Tough new rules requiring all UK public sector websites to be accessible to users with disabilities - enforced by close monitoring, a public complaints system and fines set at a level high enough to be "effective and dissuasive" against non-compliance - moved a step closer last week after members of the European Parliament voted to beef up a proposed European Directive on Accessibility of Public Sector Bodies' Websites.
The directive was first proposed last year by the European Commission - the EU body which initiates plans for new laws, which then usually (and in this case) have to be passed by both the European Parliament and the EU Council of Ministers, made up of government ministers from all member states.
A strengthened version of the law, with more than 70 amendments, was backed by MEPs last week by 593 votes to 40, with 13 abstentions. The new version of the law as amended would require EU member states to ensure all public websites are fully accessible, not just those in 12 categories proposed by the European Commission such as social security benefits and enrolment in higher education (see bit.ly/1jF3j99 ).
The parliament also wants the new rules to apply to websites run by "entities performing public tasks", such as energy utility companies and companies providing outsourced public services such as transport or health care. An optional exemption - decided state by state - could be applied to small private firms, employing up to 12 people. Groups and associations of public sector bodies would also be covered by the law as amended, as would "websites developed, procured, maintained or co-financed by public sector bodies or co-financed by EU funds."
The amended law would cover "all versions of those websites... including those designed to be accessed from a mobile device or by any other means. If an application designed by the owners of a website offers services connected to the website, this definition also applies to such an application."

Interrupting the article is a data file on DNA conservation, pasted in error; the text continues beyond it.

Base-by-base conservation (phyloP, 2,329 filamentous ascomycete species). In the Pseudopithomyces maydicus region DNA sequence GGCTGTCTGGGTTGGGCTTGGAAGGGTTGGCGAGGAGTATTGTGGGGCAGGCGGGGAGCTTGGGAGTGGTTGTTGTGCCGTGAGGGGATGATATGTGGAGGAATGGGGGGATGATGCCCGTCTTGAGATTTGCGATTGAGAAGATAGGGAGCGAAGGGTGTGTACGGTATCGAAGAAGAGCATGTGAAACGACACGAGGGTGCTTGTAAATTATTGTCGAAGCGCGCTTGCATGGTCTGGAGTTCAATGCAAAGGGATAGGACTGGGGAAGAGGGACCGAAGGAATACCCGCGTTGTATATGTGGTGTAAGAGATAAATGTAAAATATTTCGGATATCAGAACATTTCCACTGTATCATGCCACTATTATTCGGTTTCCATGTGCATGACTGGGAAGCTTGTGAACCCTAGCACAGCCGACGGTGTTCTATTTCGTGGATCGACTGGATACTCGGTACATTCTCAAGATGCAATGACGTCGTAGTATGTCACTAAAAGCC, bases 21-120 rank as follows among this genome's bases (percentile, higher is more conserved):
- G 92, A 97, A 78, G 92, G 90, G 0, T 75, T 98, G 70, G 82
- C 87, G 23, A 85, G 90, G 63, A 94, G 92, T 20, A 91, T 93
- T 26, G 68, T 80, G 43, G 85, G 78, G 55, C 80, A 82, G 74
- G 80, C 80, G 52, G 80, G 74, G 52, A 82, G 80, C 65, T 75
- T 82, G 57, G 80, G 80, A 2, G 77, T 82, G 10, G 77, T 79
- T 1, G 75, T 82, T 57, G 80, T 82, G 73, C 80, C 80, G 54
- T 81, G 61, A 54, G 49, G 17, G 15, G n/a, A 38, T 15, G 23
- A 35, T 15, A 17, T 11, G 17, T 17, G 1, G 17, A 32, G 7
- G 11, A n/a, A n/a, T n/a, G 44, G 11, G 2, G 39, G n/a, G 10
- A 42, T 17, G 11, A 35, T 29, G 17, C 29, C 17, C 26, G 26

Until such time as the EU may draw up technical web accessibility standards of its own, the level of accessibility required by the proposed directive would be level AA of the international technical standard WCAG 2.0.
MEPs have proposed giving member states one year to comply with the rules for new content and three years for all existing content, with a further two years for live audio content.
The vote constitutes the European Parliament's first reading of the proposed law. The EU Council of Ministers may now accept, reject or attempt to further amend the recommendations. If the Parliament and the council cannot reach agreement following three rounds of negotiation the proposal would be abandoned.
In this case agreement between the bodies is thought by EU officials to be likely, UKAuthority.com has learned, but the negotiation process will be delayed by this year's European Parliament elections, with new discussions between the EU bodies likely to restart in the autumn and final agreement unlikely to take place before early in 2015.
The proposed directive is intended not just to benefit people with disabilities across the EU, but to increase the potential of the internal market for web accessibility products and services, the draft law says. It also notes that "In future, access to information and services provided via websites will be increasingly important for the public in exercising their fundamental rights, including access to employment".
The European Parliament's amendments would also strengthen monitoring of EU bodies' conformance with the law, and enforcement activity should they fail to comply.
Amendment 23 states: "The conformity with web accessibility requirements should be continuously monitored from the initial construction of the website concerned to all subsequent updates of its content. Designating a competent authority in each member state as the enforcement body would be an adequate way to ensure that the conformity with web accessibility requirements is monitored and rigorously enforced... Member states should report every two years on the outcome of the monitoring."
A further amendment, amendment 65, sets out the role and powers of these national monitoring authorities in more detail. It says they would be required to set up a set up a complaint mechanism to enable anyone to notify the body of acessibility failures, and examine any complaints lodged; and that member states would be required to lay down and enforce penalties for non-compliance at a high enough level to be be "effective, proportionate and dissuasive."
Member state governments would also be required to disseminate education on accessibility: Amendment 52 says they should "promote and support web accessibility training programmes for relevant stakeholders, including staff of public sector bodies and entities performing public tasks, to create, manage and update web pages, including their content."
Pictured: The European Parliament in Strasbourg: Copyright Communautés Européennes/European Parliament/Architecture Studio